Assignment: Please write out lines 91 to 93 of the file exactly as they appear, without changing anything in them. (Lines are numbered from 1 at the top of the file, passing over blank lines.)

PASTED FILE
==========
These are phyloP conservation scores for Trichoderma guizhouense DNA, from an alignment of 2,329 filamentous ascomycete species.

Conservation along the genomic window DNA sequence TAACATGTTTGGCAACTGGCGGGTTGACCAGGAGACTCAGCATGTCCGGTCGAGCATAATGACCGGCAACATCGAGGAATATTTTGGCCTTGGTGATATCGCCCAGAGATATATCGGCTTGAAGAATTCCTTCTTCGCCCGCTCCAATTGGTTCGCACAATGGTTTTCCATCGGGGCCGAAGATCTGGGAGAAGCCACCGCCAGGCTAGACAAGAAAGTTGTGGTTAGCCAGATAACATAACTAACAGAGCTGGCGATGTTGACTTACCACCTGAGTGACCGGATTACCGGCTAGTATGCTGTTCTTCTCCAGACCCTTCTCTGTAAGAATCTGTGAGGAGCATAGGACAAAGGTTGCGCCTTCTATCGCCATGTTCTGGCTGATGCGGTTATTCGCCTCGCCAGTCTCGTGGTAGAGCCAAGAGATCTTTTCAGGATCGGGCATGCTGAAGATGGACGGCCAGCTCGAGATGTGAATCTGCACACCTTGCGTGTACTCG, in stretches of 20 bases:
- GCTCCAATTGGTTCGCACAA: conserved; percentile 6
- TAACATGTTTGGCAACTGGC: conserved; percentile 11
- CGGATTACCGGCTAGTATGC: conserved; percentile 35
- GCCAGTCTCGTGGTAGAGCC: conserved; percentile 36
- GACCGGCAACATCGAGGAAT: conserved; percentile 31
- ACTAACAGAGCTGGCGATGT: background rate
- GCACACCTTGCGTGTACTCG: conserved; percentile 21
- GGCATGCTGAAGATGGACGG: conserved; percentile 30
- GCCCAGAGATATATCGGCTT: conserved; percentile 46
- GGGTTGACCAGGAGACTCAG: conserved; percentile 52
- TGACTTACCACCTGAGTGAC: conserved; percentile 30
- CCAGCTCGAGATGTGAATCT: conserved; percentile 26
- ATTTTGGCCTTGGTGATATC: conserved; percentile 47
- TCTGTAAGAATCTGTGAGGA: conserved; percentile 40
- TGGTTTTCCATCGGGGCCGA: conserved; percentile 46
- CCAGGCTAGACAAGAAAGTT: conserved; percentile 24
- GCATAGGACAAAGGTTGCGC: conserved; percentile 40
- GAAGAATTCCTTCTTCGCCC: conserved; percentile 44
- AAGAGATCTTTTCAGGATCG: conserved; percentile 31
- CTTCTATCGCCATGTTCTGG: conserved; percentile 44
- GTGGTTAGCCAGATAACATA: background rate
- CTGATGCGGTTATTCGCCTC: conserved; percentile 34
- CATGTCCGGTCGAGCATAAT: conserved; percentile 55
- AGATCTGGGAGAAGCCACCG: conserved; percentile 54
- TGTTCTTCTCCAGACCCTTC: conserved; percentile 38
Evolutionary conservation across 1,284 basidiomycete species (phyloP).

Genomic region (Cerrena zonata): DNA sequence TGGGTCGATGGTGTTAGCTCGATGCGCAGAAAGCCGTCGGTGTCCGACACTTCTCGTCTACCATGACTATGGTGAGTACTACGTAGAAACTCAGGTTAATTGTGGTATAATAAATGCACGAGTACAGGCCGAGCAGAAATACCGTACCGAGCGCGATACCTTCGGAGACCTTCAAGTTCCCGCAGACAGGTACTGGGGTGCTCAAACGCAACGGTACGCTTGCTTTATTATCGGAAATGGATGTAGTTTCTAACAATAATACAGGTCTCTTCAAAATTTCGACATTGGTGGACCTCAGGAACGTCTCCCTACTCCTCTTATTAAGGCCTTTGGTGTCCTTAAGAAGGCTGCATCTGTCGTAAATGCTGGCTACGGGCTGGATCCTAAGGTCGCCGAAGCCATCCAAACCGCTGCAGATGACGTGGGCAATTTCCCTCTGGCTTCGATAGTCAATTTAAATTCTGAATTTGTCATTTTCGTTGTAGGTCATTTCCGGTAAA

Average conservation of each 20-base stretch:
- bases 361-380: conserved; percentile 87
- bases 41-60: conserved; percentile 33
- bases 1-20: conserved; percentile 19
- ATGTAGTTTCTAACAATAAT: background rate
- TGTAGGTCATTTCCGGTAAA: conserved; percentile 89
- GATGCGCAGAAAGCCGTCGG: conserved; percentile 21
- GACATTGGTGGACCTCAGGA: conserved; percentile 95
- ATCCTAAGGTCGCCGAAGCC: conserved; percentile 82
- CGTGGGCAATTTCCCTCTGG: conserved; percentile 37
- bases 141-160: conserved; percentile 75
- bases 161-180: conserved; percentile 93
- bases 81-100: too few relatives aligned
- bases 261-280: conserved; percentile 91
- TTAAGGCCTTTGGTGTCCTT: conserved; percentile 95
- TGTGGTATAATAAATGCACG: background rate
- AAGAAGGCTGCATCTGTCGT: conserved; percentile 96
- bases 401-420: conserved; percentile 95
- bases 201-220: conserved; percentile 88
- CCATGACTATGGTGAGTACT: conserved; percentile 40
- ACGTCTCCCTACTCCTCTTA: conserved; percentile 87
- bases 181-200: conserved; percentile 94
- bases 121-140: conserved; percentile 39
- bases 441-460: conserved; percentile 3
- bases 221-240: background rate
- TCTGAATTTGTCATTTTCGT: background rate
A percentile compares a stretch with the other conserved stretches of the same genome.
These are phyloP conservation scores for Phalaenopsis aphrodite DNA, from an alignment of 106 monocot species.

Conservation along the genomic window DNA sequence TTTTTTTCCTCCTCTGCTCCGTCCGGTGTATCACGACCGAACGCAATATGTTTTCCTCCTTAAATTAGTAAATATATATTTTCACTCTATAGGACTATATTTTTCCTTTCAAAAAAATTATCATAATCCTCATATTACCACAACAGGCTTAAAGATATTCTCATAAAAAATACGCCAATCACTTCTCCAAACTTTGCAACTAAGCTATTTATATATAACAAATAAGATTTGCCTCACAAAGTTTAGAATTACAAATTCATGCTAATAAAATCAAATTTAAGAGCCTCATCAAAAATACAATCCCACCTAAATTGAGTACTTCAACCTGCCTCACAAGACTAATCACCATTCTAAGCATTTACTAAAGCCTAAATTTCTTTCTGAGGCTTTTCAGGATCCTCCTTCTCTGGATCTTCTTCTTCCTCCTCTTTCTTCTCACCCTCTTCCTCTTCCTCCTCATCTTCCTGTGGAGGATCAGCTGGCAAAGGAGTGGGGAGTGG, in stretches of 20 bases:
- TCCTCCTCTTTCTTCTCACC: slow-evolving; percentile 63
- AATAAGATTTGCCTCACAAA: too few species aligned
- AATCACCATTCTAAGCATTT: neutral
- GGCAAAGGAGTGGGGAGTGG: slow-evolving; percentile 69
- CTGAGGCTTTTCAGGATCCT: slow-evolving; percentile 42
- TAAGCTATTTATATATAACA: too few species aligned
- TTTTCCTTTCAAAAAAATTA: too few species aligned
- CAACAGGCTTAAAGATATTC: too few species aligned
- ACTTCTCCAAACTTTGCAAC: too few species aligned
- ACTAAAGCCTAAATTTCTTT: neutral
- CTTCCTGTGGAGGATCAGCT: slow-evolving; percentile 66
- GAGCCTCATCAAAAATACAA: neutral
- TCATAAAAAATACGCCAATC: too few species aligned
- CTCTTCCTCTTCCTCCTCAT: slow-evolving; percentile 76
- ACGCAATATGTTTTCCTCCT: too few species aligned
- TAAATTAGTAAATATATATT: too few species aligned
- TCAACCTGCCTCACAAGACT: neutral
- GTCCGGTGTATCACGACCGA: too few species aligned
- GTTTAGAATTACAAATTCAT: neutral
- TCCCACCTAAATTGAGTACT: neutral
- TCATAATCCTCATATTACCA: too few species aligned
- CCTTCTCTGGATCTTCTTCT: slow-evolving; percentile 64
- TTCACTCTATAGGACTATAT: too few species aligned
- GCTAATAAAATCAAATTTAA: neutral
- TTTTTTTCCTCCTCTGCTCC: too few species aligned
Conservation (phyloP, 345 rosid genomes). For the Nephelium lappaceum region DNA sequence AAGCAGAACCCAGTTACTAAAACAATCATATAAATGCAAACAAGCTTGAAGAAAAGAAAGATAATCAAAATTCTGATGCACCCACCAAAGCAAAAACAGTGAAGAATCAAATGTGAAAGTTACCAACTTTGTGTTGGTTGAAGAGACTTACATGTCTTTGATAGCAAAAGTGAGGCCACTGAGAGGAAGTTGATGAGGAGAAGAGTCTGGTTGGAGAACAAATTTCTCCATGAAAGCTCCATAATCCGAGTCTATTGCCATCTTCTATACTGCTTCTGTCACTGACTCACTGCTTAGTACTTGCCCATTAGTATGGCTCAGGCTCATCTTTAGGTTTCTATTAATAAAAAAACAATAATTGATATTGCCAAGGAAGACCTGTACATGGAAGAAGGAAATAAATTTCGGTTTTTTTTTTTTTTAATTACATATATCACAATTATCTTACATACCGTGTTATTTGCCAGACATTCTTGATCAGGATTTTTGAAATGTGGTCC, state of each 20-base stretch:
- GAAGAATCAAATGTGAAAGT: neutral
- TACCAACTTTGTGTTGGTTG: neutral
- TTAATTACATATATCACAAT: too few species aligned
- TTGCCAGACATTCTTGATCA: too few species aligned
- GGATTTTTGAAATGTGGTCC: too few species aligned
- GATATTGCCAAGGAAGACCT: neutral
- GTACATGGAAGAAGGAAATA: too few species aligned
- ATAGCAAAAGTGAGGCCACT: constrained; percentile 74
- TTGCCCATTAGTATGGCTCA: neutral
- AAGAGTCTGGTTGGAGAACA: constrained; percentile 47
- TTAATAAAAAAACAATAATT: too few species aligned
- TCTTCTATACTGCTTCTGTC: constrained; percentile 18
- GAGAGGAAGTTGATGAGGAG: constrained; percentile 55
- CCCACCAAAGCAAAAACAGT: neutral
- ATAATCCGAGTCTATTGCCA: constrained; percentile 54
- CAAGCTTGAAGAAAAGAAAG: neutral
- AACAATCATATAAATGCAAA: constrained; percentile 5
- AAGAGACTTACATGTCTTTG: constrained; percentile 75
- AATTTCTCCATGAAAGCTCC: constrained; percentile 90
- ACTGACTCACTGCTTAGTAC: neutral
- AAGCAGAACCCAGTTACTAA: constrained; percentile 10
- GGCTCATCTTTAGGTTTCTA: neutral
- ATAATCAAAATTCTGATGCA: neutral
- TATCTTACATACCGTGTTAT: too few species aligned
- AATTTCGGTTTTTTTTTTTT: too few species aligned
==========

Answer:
- GTACATGGAAGAAGGAAATA: too few species aligned
- ATAGCAAAAGTGAGGCCACT: constrained; percentile 74
- TTGCCCATTAGTATGGCTCA: neutral